Stuey3D

macrumors 6502a
Original poster
Jul 8, 2014
715
751
Northamptonshire, United Kingdom
I have a launch day iPhone 11 which iOS is reporting as only having 96% battery capacity.

I was fuming at this as it had dropped to 96% after just 2 months whereas my iPhone XR was still on 100% after 9 months, my X before it was on 98% after a year, and my wife’s XR has only just dropped to 99% after 11 months.

I had called Apple and they ran diagnostics and said the battery was fine but I was welcome to go to the Apple store and try and get an exchange although tech support on the phone wouldn’t guarantee it. I was not willing drive an hour for a maybe chance at replacement so I decided to live with it and monitor it further.

Now here is where the story gets weird, I was using Coconut battery on MacOS to monitor the battery and indeed the battery had dropped down to I think around 2988mAH of a design capacity of 3110mAH so the 96% iOS was reporting seemed to be correct. A few weeks go by and I decide to plug into Coconut battery again to check if I’ve lost any more capacity or if it’s stabilised and what surprised me is that my battery is now reporting 3218mAH which is 108mAH over the 3110mAH design capacity.

Thinking that this was a duff reading I plug it in a few more times over the course of a week and the battery is hovering between 3214mAH and 3218mAH.

I have not changed my charging habits at all and iOS is still reporting 96% capacity as I don’t think that counter updates very often, my XR dropped to 99% for ages and then I DFU’d to come off a beta and it went back to 100% and stayed there I suspect if I did the same to my 11 it would go back up as well.

Has anyone else noticed this odd behaviour with their batteries? I notice on a few threads on here that people with iPhone 11 series devices have had iOS reported capacity drops earlier than expected like myself, so I wonder if it related to the new power and charge management hardware in the 11 series devices. Maybe the hardware is hiding some capacity away from iOS until it is needed or something?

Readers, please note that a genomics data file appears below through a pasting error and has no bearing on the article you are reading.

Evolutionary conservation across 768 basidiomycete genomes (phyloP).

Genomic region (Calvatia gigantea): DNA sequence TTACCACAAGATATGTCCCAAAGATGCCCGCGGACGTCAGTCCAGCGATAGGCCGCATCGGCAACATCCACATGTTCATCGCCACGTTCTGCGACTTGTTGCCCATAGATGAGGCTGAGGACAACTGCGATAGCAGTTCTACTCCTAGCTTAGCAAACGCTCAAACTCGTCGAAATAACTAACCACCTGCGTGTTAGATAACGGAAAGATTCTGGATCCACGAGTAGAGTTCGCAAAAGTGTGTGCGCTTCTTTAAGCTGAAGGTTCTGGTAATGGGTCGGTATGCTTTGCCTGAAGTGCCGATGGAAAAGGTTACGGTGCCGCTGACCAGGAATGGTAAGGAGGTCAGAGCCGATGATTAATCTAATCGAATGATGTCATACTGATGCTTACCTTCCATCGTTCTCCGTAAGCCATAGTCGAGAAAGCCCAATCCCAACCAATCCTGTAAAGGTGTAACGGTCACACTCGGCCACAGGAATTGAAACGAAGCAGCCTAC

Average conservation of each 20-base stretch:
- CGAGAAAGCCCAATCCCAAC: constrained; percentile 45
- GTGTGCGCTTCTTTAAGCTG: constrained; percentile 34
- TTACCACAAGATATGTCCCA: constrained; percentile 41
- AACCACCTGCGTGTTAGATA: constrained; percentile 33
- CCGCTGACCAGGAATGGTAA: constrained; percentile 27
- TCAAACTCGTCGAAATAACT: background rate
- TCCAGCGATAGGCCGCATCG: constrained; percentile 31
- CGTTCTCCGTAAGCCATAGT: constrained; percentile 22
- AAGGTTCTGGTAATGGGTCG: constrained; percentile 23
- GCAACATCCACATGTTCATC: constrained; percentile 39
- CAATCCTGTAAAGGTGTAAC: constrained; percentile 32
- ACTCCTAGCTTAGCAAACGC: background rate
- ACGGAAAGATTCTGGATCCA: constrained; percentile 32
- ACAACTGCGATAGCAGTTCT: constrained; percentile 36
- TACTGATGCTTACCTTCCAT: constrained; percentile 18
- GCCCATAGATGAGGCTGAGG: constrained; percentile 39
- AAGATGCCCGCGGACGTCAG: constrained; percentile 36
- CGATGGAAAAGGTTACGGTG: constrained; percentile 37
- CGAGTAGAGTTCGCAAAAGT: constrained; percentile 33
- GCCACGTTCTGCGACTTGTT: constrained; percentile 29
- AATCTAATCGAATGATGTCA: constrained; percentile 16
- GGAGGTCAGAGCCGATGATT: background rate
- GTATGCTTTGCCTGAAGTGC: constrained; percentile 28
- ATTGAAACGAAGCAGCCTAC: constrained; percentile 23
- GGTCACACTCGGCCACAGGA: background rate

Either that or the battery needed some cycles to work properly.

With regards to extra capacity being reported on Coconut Battery my XR had extra and the Wife’s XR had extra capacity over design too, so seeing the 11 being over design capacity isn’t a surprise what the surprise was is the capacity seemingly dropping them coming back.

I understand that the mAH reading can vary due to environmental circumstances etc but by 230mAH which is nearly the capacity of an Apple Watch battery is massive.

I suggest those with iPhone 11 series devices which are reporting lower capacity plug into Coconut battery if they can and see if they are experiencing the same. Mine is now on 68 cycles.
 
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joeblow7777

macrumors 604
Sep 7, 2010
6,732
8,012
Battery health readings are just estimates, especially on a battery with only 68 cycles. Honestly, the best thing you can do is not even look at it until/unless battery life becomes a problem, which probably won't be for years.
 
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CoronaOnTap

macrumors 6502
Oct 24, 2019
421
303
Does anybody ever understand what the word “estimates” mean? It’s just a phone not a chemistry lab.

Battery health estimates are like stocks. Sometimes they go up sometimes they go down. No one can accurately say what’s gonna happen a month or two down the lane.
STOP LOSING YOUR SLEEP OVER IT.
 
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now i see it

macrumors 604
Jan 2, 2002
6,588
13,551
I use coconutBattery and depending on the temperature of the iPhone when I run it, it'll say anything from 64% battery health remaining when cold to 96.5% when warm. Right now it says 85% and probably later today when it gets warmer it'll be somewhere in the 90s.

It's worthless to use as a reference. One thing I hav noticed though is that when it says battery health is 64%, the charge doesn't last as long compared to when the phone is warmer and health reading is higher.

At least as far as coconutBattery is concerned, battery health is a dynamic rating.